Home Articles Who Invented Ketchup (+ Its Surprising History)

Who Invented Ketchup (+ Its Surprising History)

The first tomato-based ketchup emerged in 1812. It was invented by American scientist, James Mease. He referred to tomatoes as “love apples” because he believed they had aphrodisiac properties.

However, the condiment’s beginnings actually date back to ancient civilizations.

tomato ketchup

Hold on to your fries, because ketchup’s origin story is more adventurous than you could imagine. 

It’s a centuries-old journey with surprising twists and turns that’ll make you see this beloved condiment in a whole new light. 

Read on to learn the amazing story.

The History of Ketchup 

The history of ketchup takes us on a long journey from ancient China to England and America. 

Ketchup has evolved into a beloved condiment with a fascinating and diverse origin story. So here’s the big surprise: the first ketchup didn’t actually contain tomatoes. Cue gasp! 

Instead, it was a Chinese fish sauce called “ge-thcup” or “koe-cheup.” 

This fishy paste, hailing from the Fujian province of China, was made from fermented fish entrails and soybeans.

So, if you had your bets on ketchup being an American invention, you were mistaken! 

Hokkien Chinese traders would take these sauces to Malaysia and Indonesia. Here, the sauces earned the names “kechap” and “ketjap.” 

From Southeast Asia, this saucy sensation began its global journey, eventually landing in the hands of British sailors.

They were quite taken by the Chinese fish sauce with its strong flavor and impressive shelf life. They were so smitten with this exotic condiment, they just had to take it back to England.

However, as they attempted to recreate it in the early 18th century, the recipe underwent some wild transformations. One quirky recipe from 1736 suggested making the condiment by boiling two quarts of stale beer and half a pound of anchovies. This mixture was then left to ferment. 

It sounds odd today, but back in the day, it was just another creative spin on ketchup’s diverse lineage.

Fried Chicken Dipped in Ketchup

The Golden Age of Ketchup 

The 18th Century was the ketchup era.

When the British sailors brought the sauce back to England, it created a culinary frenzy. But the original ingredients weren’t readily available in England. 

This led to some creative interpretations. The British tried to replicate the flavor using ingredients like mussels, oysters, and walnuts.

Some recipes even had peaches and plums! There was also a fancy “Prince of Wales” ketchup, made with elderberries and anchovies.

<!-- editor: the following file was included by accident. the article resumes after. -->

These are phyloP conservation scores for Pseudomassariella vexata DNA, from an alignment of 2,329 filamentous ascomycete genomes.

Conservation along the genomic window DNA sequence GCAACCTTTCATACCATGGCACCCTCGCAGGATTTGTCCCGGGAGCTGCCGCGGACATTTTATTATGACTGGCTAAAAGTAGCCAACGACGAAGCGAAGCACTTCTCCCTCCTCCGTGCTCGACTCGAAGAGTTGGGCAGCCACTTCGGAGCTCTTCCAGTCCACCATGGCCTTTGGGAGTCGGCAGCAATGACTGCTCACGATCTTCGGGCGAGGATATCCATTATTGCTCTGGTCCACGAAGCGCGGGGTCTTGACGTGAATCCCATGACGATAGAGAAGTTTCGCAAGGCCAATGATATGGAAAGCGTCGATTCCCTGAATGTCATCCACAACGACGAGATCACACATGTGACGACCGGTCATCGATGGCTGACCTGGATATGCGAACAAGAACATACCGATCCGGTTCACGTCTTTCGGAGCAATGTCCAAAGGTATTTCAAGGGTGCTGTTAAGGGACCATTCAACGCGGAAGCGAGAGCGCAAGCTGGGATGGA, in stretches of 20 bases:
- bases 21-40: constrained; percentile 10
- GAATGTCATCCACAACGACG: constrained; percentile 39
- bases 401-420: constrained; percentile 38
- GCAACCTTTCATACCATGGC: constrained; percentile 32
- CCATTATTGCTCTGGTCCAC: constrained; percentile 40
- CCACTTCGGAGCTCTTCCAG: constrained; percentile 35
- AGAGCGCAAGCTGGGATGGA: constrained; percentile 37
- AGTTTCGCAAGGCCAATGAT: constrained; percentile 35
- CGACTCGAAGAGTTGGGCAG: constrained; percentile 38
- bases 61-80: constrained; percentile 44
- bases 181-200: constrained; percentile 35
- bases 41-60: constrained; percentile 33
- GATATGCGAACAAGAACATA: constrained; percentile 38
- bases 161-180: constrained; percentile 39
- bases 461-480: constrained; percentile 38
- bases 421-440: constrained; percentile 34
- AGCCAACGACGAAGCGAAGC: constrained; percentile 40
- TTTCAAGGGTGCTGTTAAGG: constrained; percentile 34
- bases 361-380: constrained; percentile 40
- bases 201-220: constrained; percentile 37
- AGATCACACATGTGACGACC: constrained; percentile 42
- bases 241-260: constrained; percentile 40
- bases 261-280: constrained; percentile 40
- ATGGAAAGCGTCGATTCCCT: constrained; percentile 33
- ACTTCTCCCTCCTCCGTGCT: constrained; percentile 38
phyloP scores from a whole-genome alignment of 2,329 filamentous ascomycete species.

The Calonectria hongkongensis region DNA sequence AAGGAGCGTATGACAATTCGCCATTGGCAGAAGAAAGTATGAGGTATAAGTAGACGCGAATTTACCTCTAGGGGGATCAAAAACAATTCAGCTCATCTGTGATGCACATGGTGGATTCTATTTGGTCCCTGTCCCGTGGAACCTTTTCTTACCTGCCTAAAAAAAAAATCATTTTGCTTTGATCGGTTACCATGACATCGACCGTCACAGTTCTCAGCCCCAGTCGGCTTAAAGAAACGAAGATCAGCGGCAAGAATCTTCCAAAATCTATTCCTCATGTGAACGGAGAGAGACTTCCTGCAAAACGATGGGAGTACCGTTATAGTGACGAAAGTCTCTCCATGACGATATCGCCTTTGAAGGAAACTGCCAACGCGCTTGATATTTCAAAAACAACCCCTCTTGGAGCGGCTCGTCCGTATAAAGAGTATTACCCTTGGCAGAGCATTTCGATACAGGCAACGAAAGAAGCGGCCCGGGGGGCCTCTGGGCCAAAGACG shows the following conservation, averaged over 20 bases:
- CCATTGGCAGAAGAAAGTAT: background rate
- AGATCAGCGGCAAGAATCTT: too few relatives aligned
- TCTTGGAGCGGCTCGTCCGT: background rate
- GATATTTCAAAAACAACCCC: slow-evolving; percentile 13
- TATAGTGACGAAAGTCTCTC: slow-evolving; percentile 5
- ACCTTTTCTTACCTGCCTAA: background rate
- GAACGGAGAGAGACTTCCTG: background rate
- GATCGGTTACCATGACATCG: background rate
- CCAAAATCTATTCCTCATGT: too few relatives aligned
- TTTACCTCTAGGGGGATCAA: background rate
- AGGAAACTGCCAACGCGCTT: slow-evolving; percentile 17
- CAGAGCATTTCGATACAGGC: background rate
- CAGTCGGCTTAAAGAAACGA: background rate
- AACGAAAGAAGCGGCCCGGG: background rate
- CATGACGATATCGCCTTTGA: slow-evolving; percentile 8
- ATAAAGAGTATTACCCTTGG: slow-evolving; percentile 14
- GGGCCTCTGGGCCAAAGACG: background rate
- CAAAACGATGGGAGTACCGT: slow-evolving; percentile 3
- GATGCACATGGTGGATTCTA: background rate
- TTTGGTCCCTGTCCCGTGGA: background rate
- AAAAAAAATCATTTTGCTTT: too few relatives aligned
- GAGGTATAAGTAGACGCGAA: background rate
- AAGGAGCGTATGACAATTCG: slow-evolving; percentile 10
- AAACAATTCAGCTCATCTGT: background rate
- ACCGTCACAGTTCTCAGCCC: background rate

These ingredients were simmered down to syrup or salted and left to marry for some time. The result was a flavor-packed, salty, and spicy concentrate that refused to spoil.

And though these concoctions may have been intense flavor-wise, their long shelf life made them quite popular.

Here’s another fun tidbit. Jane Austen, the famed author of Pride and Prejudice, had a soft spot for mushroom ketchup!

Nuggets Dipped in Ketchup

Why No Tomatoes? 

It’s fascinating how this condiment took on so many variations before the tomatoes finally took center stage.

So, you might be scratching your head, thinking, “Where are the tomatoes?” Funny enough, English people thought tomatoes were dangerous business! 

When tomatoes first arrived in England in the 1500s, people thought they were poisonous. They were mostly seen as decorative garden plants. 

The belief wasn’t entirely baseless, as the acidity of tomatoes could leach lead from pewter plates, causing lead poisoning.

The Invention of Tomato Ketchup 

Now, let’s cross the Atlantic. In 1812, an American named James Mease had the innovative idea to incorporate tomatoes in ketchup. 

Again, he referred to tomatoes as “love apples” due to their alleged aphrodisiac properties.

And here’s another intriguing fact: Mease’s recipe included alcohol. It seems surprising today. But it was a nod to how the British were making ketchup a century earlier.

So, it took some time for tomatoes to become the stars of the ketchup show. But once they did, there was no turning back.

Bottle of Tomato Ketchup

Towards a Standardized Tomato Ketchup 

As the 1800s progressed, tomato ketchup gained popularity. However, preservation was a significant challenge due to the tomatoes’ short growing season. 

To extend shelf life, manufacturers often added artificial preservatives like sodium benzoate and coal tar. This raised health concerns among consumers.

In comes Henry Heinz, the man with a vision for safer ketchup. His game-changing idea in 1876 involved using riper tomatoes, which contained more natural pectin. 

This helped in preserving the ketchup. But it also improved its quality. Heinz also added distilled vinegar, brown sugar, salt, and spices.

The iconic glass bottles were a strategic move since people doubted ketchup’s safety. Heinz’s transparent glass bottles signaled transparency and quality.

Who Invented Ketchup (+ Its Surprising History)

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Kim - InsanelyGood
Hey there! I'm Kim. I love running, cooking, and curling up with a good book! I share recipes for people who LOVE good food, but want to keep things simple :)

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